Towards the end of the fifties, when the age of rationing had been replaced by the age of affluence and the trauma of Suez had registered in the British psyche as the final outburst of the now defunct imperialist tradition, a new mood began to seep into the cinema, urged on by the advent of the English Stage Company at the Royal Court Theatre. Room at the Top was a considerably over-rated film, conventional in its plot treatment and paper-thin in its characterisation, but it was based on a sour, celebrated first novel by John Braine, a disgruntled Northern librarian and one of a group of young writers labelled by the press as ‘angry young men’. It was regarded as the harbinger of a new approach to film-making, breaking one of the old censorship taboos by showing that the woman had actually enjoyed her orgasm (for that matter admitting that she had had one). The film coincided with the upsurge of discontent with Britain’s direction, distaste for the government and anxiety over nuclear involvement which produced the CND and the Aldermaston marches. Room at the Top, with its opportunist hero screwing the establishment of his northern town and the ill-owner’s daughter, provided a readily identifiable index of reaction for the suburban filmgoer.
1960: Saturday Night and Sunday Morning
1961: A Taste of Honey
1962: Lawrence of Arabia
1963: Billy Liar
1969: The Italian Job
Many of the films that followed were more successful in exploiting this mood (Saturday Night and Sunday Morning, The Loneliness of the Long-Distance Runner and Billy Liar) but all had in common the reawakened hero who, far from being a nice boy, is compelled to protest against his society before its enveloping tentacles submerge his personality in sterile conformity. In British films this new hero was remarkably fresh. A decade earlier even such an impassioned rebel figure as Johnny in Carol Reed’s Odd Man Out (1947) showed leanings towards gentility in his attitudes towards the Church and the heroine. Cinema now retains a fully imposed machinery of censorship, in its present form the British Board of Film Censors is anachronistic and over-protective. The multiplication of cinema clubs and other methods of evading censorship has tended to promote the very voyeuristic attitudes that the Board attempted to eliminate. The comparative freedom of television, even its ability to show films originally given ‘X’ certificates to family audiences.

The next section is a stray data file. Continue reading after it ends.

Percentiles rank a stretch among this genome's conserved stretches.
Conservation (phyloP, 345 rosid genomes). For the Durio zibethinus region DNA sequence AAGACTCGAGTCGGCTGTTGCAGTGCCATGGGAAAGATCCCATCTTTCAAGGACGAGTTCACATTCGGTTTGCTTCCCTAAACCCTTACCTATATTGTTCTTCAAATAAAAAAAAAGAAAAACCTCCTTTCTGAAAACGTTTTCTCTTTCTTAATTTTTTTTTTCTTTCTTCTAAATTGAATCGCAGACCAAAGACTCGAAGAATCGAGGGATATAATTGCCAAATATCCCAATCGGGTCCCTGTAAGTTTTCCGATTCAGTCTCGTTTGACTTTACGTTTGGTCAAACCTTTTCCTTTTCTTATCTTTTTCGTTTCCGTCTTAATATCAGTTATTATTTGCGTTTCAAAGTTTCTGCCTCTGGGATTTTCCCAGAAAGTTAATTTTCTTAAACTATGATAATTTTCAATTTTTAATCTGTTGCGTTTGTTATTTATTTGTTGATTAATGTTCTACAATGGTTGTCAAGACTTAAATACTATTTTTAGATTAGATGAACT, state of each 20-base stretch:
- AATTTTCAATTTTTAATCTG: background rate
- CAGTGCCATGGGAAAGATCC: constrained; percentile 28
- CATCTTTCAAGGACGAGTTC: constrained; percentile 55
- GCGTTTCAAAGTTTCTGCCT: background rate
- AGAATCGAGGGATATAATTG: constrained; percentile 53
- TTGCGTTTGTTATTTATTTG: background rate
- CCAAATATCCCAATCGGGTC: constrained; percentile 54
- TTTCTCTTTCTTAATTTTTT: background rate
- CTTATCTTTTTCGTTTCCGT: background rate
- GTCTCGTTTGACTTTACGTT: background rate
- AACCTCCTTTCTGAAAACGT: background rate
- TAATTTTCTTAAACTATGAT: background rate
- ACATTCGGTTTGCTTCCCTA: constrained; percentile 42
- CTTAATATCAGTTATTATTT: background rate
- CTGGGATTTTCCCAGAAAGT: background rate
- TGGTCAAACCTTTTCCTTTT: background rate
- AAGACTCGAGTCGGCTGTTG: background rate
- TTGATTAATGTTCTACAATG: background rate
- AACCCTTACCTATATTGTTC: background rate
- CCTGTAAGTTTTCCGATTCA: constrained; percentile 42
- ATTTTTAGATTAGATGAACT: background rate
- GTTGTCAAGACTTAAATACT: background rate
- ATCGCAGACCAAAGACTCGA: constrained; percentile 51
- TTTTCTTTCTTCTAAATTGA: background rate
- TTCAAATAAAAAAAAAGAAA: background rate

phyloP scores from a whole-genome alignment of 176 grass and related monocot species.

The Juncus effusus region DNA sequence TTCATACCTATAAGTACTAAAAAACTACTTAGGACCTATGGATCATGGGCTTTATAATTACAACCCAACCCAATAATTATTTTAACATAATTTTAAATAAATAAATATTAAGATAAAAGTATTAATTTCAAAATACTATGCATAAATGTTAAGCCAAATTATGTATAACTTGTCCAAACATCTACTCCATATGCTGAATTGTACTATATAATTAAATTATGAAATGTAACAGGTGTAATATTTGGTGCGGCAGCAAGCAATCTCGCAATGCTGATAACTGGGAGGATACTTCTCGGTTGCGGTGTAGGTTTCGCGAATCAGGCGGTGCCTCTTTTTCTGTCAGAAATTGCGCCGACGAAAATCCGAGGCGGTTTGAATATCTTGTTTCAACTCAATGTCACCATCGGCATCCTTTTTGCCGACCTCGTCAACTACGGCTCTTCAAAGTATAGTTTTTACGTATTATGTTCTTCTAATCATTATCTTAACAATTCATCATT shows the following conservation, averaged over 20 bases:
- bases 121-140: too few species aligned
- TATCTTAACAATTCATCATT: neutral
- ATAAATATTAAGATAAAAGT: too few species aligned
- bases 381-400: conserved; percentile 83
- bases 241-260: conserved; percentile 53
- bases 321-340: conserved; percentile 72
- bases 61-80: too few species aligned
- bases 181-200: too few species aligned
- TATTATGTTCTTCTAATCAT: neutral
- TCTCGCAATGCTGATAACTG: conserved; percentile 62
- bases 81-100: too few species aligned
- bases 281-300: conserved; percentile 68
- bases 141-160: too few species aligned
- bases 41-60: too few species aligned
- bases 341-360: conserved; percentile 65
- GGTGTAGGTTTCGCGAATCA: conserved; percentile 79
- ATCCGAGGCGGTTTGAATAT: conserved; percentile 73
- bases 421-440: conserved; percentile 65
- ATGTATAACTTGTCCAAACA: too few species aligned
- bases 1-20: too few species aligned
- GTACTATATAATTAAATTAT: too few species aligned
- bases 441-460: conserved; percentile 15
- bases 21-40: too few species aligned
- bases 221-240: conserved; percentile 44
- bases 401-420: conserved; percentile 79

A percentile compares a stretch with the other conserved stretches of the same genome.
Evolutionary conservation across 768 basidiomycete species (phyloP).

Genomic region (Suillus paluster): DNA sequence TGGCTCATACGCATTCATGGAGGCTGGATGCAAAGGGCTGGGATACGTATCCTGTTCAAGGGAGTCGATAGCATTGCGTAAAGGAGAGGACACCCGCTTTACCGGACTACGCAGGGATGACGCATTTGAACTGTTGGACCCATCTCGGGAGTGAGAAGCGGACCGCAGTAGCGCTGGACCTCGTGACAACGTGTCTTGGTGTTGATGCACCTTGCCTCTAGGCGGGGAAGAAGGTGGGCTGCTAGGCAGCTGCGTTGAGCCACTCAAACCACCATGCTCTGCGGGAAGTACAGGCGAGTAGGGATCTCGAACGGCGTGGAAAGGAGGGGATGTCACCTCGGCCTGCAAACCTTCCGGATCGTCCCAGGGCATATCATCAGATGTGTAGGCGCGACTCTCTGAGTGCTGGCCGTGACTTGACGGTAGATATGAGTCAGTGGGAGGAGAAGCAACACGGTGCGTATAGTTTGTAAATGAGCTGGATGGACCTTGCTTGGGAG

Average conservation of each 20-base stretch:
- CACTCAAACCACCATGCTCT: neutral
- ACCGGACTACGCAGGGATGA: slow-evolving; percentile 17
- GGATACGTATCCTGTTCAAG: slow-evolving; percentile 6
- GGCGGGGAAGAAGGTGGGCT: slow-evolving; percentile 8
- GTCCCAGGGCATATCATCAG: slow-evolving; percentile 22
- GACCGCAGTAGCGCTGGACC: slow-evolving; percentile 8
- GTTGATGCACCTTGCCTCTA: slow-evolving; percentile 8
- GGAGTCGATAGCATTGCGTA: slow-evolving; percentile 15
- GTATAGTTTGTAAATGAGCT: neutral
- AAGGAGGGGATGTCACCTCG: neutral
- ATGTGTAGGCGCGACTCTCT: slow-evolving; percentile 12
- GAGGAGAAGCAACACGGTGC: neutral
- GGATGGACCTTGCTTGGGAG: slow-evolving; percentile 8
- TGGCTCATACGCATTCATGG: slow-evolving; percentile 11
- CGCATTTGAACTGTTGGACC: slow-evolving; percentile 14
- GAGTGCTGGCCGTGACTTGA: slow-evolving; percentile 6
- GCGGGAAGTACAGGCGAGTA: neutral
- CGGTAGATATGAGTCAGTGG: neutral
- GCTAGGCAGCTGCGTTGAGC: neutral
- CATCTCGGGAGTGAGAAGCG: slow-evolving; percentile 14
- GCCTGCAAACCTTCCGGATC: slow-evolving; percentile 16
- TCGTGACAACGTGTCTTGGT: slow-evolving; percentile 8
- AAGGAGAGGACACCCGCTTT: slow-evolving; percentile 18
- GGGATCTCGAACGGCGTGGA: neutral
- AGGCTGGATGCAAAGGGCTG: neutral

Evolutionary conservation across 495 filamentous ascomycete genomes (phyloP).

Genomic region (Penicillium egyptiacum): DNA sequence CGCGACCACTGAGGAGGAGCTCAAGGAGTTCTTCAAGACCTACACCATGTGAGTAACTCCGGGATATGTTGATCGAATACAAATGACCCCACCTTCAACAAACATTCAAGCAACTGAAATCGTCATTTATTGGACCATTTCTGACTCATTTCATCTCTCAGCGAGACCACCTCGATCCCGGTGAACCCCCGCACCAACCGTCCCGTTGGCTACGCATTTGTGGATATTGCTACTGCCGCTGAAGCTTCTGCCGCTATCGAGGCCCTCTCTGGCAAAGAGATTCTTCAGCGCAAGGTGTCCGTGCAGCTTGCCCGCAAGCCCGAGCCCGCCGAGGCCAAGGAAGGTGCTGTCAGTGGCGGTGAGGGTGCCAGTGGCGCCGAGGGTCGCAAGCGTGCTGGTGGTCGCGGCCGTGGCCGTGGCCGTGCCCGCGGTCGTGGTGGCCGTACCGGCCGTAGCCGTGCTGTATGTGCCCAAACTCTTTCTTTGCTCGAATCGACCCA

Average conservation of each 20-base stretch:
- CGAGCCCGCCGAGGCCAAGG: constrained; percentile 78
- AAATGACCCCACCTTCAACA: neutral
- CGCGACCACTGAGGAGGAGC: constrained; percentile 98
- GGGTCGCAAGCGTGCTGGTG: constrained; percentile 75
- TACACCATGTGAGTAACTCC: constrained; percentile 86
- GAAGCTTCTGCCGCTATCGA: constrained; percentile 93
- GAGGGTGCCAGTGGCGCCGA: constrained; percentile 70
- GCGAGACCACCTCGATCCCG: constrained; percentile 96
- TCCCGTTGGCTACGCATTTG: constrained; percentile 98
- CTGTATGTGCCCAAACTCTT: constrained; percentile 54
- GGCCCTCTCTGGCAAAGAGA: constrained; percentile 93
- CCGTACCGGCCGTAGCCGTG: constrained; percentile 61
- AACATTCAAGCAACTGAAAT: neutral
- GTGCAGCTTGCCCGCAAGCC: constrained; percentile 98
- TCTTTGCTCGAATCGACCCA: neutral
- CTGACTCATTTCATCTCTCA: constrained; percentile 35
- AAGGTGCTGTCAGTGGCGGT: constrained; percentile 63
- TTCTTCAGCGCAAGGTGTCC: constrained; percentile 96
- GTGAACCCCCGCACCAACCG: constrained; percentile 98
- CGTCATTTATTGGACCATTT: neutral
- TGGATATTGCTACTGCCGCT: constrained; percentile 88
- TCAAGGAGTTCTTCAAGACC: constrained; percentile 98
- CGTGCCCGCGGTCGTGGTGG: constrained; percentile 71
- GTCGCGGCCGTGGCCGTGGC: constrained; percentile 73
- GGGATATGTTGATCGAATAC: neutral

1971: A Clockwork Orange
1972: Savage Messiah
1973: The Wicker Man
1974: Murder on the Orient Express
1975: Barry Lyndon
1976: The Man Who Fell to Earth
1977: A Bridge Too Far
1978: Death on the Nile
1979: Monty Python’s Life of Brian